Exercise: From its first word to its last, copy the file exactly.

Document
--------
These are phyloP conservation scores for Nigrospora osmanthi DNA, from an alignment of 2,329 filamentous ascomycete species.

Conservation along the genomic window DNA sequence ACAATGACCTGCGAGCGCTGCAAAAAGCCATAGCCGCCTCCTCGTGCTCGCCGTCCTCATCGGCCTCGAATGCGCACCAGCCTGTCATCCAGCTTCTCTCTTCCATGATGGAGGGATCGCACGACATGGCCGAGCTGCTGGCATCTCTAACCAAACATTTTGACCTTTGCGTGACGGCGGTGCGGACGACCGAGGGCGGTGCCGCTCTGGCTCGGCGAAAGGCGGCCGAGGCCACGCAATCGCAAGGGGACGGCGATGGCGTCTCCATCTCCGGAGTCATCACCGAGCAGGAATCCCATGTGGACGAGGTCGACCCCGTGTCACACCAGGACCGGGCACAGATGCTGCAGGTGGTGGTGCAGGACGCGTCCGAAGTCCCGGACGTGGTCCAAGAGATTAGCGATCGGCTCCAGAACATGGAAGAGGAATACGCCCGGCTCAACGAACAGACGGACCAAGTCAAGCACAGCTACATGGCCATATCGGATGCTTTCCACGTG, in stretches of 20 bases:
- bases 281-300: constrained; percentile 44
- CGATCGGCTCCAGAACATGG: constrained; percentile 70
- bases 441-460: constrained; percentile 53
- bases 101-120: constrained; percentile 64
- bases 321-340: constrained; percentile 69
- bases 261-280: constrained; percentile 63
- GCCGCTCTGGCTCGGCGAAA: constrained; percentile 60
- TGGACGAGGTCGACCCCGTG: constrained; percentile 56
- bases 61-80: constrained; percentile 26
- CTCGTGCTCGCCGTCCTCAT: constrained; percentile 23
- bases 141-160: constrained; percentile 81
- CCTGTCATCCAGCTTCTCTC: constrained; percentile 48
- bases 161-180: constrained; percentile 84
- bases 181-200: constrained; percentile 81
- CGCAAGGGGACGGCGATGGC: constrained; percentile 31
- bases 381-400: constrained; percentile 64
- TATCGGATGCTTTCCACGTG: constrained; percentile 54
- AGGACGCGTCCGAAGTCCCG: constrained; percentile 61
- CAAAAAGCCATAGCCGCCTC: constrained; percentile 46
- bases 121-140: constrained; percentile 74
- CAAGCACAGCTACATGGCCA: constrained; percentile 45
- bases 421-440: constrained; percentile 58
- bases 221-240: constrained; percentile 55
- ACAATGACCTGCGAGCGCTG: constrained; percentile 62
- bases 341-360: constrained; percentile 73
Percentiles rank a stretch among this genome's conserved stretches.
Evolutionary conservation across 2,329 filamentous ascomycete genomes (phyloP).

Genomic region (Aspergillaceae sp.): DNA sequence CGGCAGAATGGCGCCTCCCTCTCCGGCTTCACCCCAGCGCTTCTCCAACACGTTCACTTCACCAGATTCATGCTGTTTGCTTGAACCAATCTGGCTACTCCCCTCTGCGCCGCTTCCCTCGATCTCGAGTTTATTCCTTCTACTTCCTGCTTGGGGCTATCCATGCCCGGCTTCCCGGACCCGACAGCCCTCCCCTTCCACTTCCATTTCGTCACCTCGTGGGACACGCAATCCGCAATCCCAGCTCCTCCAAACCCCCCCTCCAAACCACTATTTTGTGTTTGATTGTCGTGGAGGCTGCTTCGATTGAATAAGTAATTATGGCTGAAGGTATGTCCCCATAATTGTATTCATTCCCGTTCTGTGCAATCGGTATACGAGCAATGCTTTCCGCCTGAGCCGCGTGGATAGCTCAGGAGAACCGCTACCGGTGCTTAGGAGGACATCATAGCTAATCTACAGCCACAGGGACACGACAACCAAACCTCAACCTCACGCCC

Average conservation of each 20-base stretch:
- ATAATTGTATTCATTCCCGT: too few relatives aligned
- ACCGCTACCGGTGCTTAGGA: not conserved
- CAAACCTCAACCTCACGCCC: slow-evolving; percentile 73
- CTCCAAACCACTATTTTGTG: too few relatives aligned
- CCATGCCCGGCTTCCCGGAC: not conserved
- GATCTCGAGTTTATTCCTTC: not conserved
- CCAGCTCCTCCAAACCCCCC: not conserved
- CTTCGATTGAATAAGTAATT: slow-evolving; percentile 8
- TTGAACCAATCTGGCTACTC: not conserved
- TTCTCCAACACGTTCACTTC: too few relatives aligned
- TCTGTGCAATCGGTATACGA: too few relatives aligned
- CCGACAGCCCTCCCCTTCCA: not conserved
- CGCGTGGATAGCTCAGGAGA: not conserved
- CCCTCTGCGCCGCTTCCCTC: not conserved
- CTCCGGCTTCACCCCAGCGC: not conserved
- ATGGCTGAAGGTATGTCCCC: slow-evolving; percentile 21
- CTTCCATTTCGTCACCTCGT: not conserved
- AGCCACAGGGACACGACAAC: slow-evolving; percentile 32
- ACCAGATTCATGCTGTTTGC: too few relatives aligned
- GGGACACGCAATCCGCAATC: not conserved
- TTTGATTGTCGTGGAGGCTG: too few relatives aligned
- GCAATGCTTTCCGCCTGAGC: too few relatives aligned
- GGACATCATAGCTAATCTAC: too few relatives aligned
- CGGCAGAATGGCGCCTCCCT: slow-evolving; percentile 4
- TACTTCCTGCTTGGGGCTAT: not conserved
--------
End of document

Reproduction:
These are phyloP conservation scores for Nigrospora osmanthi DNA, from an alignment of 2,329 filamentous ascomycete species.

Conservation along the genomic window DNA sequence ACAATGACCTGCGAGCGCTGCAAAAAGCCATAGCCGCCTCCTCGTGCTCGCCGTCCTCATCGGCCTCGAATGCGCACCAGCCTGTCATCCAGCTTCTCTCTTCCATGATGGAGGGATCGCACGACATGGCCGAGCTGCTGGCATCTCTAACCAAACATTTTGACCTTTGCGTGACGGCGGTGCGGACGACCGAGGGCGGTGCCGCTCTGGCTCGGCGAAAGGCGGCCGAGGCCACGCAATCGCAAGGGGACGGCGATGGCGTCTCCATCTCCGGAGTCATCACCGAGCAGGAATCCCATGTGGACGAGGTCGACCCCGTGTCACACCAGGACCGGGCACAGATGCTGCAGGTGGTGGTGCAGGACGCGTCCGAAGTCCCGGACGTGGTCCAAGAGATTAGCGATCGGCTCCAGAACATGGAAGAGGAATACGCCCGGCTCAACGAACAGACGGACCAAGTCAAGCACAGCTACATGGCCATATCGGATGCTTTCCACGTG, in stretches of 20 bases:
- bases 281-300: constrained; percentile 44
- CGATCGGCTCCAGAACATGG: constrained; percentile 70
- bases 441-460: constrained; percentile 53
- bases 101-120: constrained; percentile 64
- bases 321-340: constrained; percentile 69
- bases 261-280: constrained; percentile 63
- GCCGCTCTGGCTCGGCGAAA: constrained; percentile 60
- TGGACGAGGTCGACCCCGTG: constrained; percentile 56
- bases 61-80: constrained; percentile 26
- CTCGTGCTCGCCGTCCTCAT: constrained; percentile 23
- bases 141-160: constrained; percentile 81
- CCTGTCATCCAGCTTCTCTC: constrained; percentile 48
- bases 161-180: constrained; percentile 84
- bases 181-200: constrained; percentile 81
- CGCAAGGGGACGGCGATGGC: constrained; percentile 31
- bases 381-400: constrained; percentile 64
- TATCGGATGCTTTCCACGTG: constrained; percentile 54
- AGGACGCGTCCGAAGTCCCG: constrained; percentile 61
- CAAAAAGCCATAGCCGCCTC: constrained; percentile 46
- bases 121-140: constrained; percentile 74
- CAAGCACAGCTACATGGCCA: constrained; percentile 45
- bases 421-440: constrained; percentile 58
- bases 221-240: constrained; percentile 55
- ACAATGACCTGCGAGCGCTG: constrained; percentile 62
- bases 341-360: constrained; percentile 73
Percentiles rank a stretch among this genome's conserved stretches.
Evolutionary conservation across 2,329 filamentous ascomycete genomes (phyloP).

Genomic region (Aspergillaceae sp.): DNA sequence CGGCAGAATGGCGCCTCCCTCTCCGGCTTCACCCCAGCGCTTCTCCAACACGTTCACTTCACCAGATTCATGCTGTTTGCTTGAACCAATCTGGCTACTCCCCTCTGCGCCGCTTCCCTCGATCTCGAGTTTATTCCTTCTACTTCCTGCTTGGGGCTATCCATGCCCGGCTTCCCGGACCCGACAGCCCTCCCCTTCCACTTCCATTTCGTCACCTCGTGGGACACGCAATCCGCAATCCCAGCTCCTCCAAACCCCCCCTCCAAACCACTATTTTGTGTTTGATTGTCGTGGAGGCTGCTTCGATTGAATAAGTAATTATGGCTGAAGGTATGTCCCCATAATTGTATTCATTCCCGTTCTGTGCAATCGGTATACGAGCAATGCTTTCCGCCTGAGCCGCGTGGATAGCTCAGGAGAACCGCTACCGGTGCTTAGGAGGACATCATAGCTAATCTACAGCCACAGGGACACGACAACCAAACCTCAACCTCACGCCC

Average conservation of each 20-base stretch:
- ATAATTGTATTCATTCCCGT: too few relatives aligned
- ACCGCTACCGGTGCTTAGGA: not conserved
- CAAACCTCAACCTCACGCCC: slow-evolving; percentile 73
- CTCCAAACCACTATTTTGTG: too few relatives aligned
- CCATGCCCGGCTTCCCGGAC: not conserved
- GATCTCGAGTTTATTCCTTC: not conserved
- CCAGCTCCTCCAAACCCCCC: not conserved
- CTTCGATTGAATAAGTAATT: slow-evolving; percentile 8
- TTGAACCAATCTGGCTACTC: not conserved
- TTCTCCAACACGTTCACTTC: too few relatives aligned
- TCTGTGCAATCGGTATACGA: too few relatives aligned
- CCGACAGCCCTCCCCTTCCA: not conserved
- CGCGTGGATAGCTCAGGAGA: not conserved
- CCCTCTGCGCCGCTTCCCTC: not conserved
- CTCCGGCTTCACCCCAGCGC: not conserved
- ATGGCTGAAGGTATGTCCCC: slow-evolving; percentile 21
- CTTCCATTTCGTCACCTCGT: not conserved
- AGCCACAGGGACACGACAAC: slow-evolving; percentile 32
- ACCAGATTCATGCTGTTTGC: too few relatives aligned
- GGGACACGCAATCCGCAATC: not conserved
- TTTGATTGTCGTGGAGGCTG: too few relatives aligned
- GCAATGCTTTCCGCCTGAGC: too few relatives aligned
- GGACATCATAGCTAATCTAC: too few relatives aligned
- CGGCAGAATGGCGCCTCCCT: slow-evolving; percentile 4
- TACTTCCTGCTTGGGGCTAT: not conserved